Warner Bros. CEO Kevin Tsujihara described the DC Extended Universe, Harry Potter and LEGO franchises as the three pillars of his studio's blockbuster strategy back in 2015. In 2019, the results of that strategy have proven decidedly mixed. Any big overarching plot for the DC films has been scrapped in favor of a "throw everything at the wall and see what sticks" approach. The second Fantastic Beasts landed with such a thud that it'd honestly be a shock if all five planned movies are completed.
This past weekend, Warner Bros.' third pillar, while not crumbling, significantly weakened. The LEGO Movie 2: The Second Part earned strong reviews, but its opening weekend total of $34 million is about $10 million under expectations and less than half of what the first LEGO Movie opened to in 2014. The LEGO Movie 2 probably isn't a bomb, but it's far from the blockbuster Warner clearly wanted it to be.
The underwhelming performance of the LEGO movie franchise weighs heavily on the nascent Warner Animation Group, the studio's feature animation production team. The LEGO Movie was the team's first film and its biggest hit by far. From there, the studio went all in on making LEGO movies. Four of Warner Animation Group's six released films to date have been brick-based. Oversaturating the market is probably a big reason why The LEGO Movie 2 isn't doing so hot. Once you've unleashed The LEGO Ninjago Movie onto the world, you can't really guarantee audiences that your next movie's gonna be must see cinema.
Warner Animation Group's two non-LEGO releases thus far have been Storks, an original feature, and Smallfoot, based on the children's book Yeti Tracks. Both were modest successes, kindly if not enthusiastically received (though Smallfoot did inspire one of 2018's best viral videos), neither making a ton of money domestically, but doing well enough overseas to turn a profit. Warner Animation Group films have not yet become the same kind of event for audiences as a new Disney, Pixar or Illumination film. With the LEGO franchise no guarantee of blockbuster success, how does Warner Animation Group compete?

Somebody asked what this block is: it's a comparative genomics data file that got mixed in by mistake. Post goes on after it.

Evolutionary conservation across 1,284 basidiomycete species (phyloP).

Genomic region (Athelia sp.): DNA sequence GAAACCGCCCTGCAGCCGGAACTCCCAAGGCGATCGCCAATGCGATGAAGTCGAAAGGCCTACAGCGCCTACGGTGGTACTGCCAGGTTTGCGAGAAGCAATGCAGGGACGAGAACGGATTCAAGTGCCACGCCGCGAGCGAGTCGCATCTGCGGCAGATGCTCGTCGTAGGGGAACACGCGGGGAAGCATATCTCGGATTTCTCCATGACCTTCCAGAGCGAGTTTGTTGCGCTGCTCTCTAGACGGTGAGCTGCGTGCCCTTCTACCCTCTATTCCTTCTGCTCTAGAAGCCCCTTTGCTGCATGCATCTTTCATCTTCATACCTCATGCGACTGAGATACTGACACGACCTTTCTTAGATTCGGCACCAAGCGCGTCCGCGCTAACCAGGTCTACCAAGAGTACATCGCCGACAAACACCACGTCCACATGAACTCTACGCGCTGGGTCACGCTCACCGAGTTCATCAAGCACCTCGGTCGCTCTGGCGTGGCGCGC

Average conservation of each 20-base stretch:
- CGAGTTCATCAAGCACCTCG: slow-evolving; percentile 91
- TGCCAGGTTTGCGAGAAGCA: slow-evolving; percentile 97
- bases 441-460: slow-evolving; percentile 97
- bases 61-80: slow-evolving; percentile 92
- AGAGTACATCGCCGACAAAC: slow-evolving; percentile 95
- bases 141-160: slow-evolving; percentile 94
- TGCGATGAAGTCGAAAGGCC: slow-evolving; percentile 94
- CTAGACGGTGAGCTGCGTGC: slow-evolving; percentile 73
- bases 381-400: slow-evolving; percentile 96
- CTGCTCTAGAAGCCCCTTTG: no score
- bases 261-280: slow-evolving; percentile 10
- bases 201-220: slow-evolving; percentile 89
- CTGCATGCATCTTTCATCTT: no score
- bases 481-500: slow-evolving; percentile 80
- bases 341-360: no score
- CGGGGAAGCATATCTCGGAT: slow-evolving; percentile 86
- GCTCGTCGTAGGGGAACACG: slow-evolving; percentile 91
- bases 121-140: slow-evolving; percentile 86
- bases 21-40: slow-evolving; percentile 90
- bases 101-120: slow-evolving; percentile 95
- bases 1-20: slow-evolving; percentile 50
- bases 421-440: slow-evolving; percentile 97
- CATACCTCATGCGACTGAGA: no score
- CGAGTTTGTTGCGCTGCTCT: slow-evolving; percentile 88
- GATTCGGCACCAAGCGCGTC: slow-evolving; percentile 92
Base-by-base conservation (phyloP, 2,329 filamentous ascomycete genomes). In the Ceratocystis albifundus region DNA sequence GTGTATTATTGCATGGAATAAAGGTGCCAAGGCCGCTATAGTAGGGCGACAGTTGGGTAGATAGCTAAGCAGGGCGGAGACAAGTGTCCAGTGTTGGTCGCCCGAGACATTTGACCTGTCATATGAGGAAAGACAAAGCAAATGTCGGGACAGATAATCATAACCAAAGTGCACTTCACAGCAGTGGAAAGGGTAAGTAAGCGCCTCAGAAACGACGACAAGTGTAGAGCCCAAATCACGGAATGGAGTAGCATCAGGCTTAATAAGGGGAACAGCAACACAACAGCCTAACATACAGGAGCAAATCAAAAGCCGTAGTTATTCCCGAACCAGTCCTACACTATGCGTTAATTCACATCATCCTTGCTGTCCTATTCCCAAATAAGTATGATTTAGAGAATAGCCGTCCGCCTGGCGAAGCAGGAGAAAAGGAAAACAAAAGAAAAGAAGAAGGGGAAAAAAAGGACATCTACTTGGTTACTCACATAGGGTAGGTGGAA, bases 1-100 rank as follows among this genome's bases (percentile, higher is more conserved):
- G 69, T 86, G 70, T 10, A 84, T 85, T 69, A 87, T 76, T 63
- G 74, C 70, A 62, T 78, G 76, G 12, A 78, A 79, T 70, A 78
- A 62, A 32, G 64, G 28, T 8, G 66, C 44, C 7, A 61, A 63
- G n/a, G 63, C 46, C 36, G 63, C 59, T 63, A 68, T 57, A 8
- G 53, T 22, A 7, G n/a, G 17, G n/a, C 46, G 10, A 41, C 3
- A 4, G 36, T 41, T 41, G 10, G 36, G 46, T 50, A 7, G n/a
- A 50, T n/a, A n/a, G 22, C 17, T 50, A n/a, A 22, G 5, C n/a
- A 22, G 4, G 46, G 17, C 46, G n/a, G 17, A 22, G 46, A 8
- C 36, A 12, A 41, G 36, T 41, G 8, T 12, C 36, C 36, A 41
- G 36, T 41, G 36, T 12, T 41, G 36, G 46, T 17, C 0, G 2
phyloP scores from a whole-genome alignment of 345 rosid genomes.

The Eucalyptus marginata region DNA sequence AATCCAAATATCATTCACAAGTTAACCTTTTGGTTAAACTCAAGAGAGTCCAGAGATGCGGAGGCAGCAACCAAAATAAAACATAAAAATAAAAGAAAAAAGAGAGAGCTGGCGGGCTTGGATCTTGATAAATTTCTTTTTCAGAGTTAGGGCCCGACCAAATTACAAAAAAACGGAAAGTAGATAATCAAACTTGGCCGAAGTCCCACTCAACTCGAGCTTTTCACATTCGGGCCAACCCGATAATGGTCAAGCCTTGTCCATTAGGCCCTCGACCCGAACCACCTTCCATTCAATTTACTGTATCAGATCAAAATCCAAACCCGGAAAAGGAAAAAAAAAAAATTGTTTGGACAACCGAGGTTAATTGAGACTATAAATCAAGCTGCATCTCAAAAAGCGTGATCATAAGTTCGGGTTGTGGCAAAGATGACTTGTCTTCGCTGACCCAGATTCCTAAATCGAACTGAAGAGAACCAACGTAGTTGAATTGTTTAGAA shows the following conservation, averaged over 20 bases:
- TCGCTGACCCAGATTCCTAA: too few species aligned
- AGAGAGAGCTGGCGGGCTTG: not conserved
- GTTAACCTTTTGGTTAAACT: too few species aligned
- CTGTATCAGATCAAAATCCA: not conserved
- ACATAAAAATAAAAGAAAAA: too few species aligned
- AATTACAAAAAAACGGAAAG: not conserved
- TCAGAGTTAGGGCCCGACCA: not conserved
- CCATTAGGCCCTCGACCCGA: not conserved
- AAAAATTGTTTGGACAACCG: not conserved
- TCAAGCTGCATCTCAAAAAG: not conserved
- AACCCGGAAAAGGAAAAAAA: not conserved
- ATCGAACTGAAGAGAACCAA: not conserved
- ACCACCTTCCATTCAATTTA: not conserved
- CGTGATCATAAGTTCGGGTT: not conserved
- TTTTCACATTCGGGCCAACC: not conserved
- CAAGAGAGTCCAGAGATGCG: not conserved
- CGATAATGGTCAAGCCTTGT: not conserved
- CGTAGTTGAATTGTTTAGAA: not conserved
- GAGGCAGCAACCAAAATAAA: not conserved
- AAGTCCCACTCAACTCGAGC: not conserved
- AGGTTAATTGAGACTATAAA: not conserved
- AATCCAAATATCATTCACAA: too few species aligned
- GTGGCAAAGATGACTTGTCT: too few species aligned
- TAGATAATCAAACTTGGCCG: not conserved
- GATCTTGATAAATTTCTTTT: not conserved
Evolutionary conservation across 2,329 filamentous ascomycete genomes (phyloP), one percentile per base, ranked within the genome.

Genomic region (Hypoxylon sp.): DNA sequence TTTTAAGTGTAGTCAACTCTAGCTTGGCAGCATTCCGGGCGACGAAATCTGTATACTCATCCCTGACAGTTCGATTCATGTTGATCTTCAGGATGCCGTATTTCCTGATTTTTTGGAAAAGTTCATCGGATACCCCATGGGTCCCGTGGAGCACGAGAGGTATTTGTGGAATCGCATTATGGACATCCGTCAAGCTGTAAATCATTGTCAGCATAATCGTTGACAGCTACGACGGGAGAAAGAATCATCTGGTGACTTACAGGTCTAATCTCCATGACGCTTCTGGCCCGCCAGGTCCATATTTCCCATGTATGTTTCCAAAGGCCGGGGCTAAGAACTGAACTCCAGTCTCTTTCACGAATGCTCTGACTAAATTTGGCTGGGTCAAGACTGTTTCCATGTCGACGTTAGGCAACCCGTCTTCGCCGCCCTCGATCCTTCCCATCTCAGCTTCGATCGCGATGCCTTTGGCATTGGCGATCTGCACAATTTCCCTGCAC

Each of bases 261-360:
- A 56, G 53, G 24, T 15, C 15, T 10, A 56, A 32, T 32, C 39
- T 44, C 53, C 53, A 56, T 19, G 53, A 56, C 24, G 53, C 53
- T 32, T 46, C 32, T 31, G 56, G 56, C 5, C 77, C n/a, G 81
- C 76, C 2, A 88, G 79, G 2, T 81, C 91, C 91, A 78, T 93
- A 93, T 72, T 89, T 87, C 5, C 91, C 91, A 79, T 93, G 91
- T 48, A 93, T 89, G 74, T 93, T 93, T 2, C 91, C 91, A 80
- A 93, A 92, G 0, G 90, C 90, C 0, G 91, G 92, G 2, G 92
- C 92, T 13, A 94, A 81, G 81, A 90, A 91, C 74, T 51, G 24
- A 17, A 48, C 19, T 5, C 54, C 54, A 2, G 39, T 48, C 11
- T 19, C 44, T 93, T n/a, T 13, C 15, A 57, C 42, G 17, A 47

Based on the studio's upcoming slate, it looks like Warner Bros. is relying on legacy properties from the Looney Tunes, MGM and Hanna-Barbera cartoon libraries to attract attention to its future animated features. There's sense in this decision, but also risk. It makes sense that Warner wants to keep its classic cartoon characters fresh in the minds of today's kids, and many of those characters are classic for a reason. None of those characters, however, were created for feature-length films. The classic Looney Tunes and MGM cartoons were all shorts, while Hanna-Barbera pioneered TV animation. Whether you can adapt such cartoons into full movies successfully remains to be seen.
Next on the release schedule is Scooby, a new Scooby-Doo movie that was originally scheduled for last fall but is now set to release sometime in the first quarter of 2020. Chris Columbus is developing the film alongside director Tony Cervone. After that, the one Warner Animation Group film with a set release date at this point is Super Pets, based on assorted DC Comics animal characters and set for May 21, 2021. Beyond those two films, there's a lot of projects in development with little official information.
Of the various Looney Tunes movies that have been in development over the years, two seem to be on the verge of actually getting made right now. One is Space Jam 2 starring LeBron James, the closest to a "slam dunk" any of the upcoming Warner Animation Group projects get, if only due to curious millennial nostalgia. The team of director Terence Nance and producer Ryan Coogler might make this one of the rare sequels better than the original, which, if we're being honest, wouldn't be that hard given we're talking about Space Jam. The other Looney Tunes film is another animation/live-action hybrid, Coyote vs. Acme.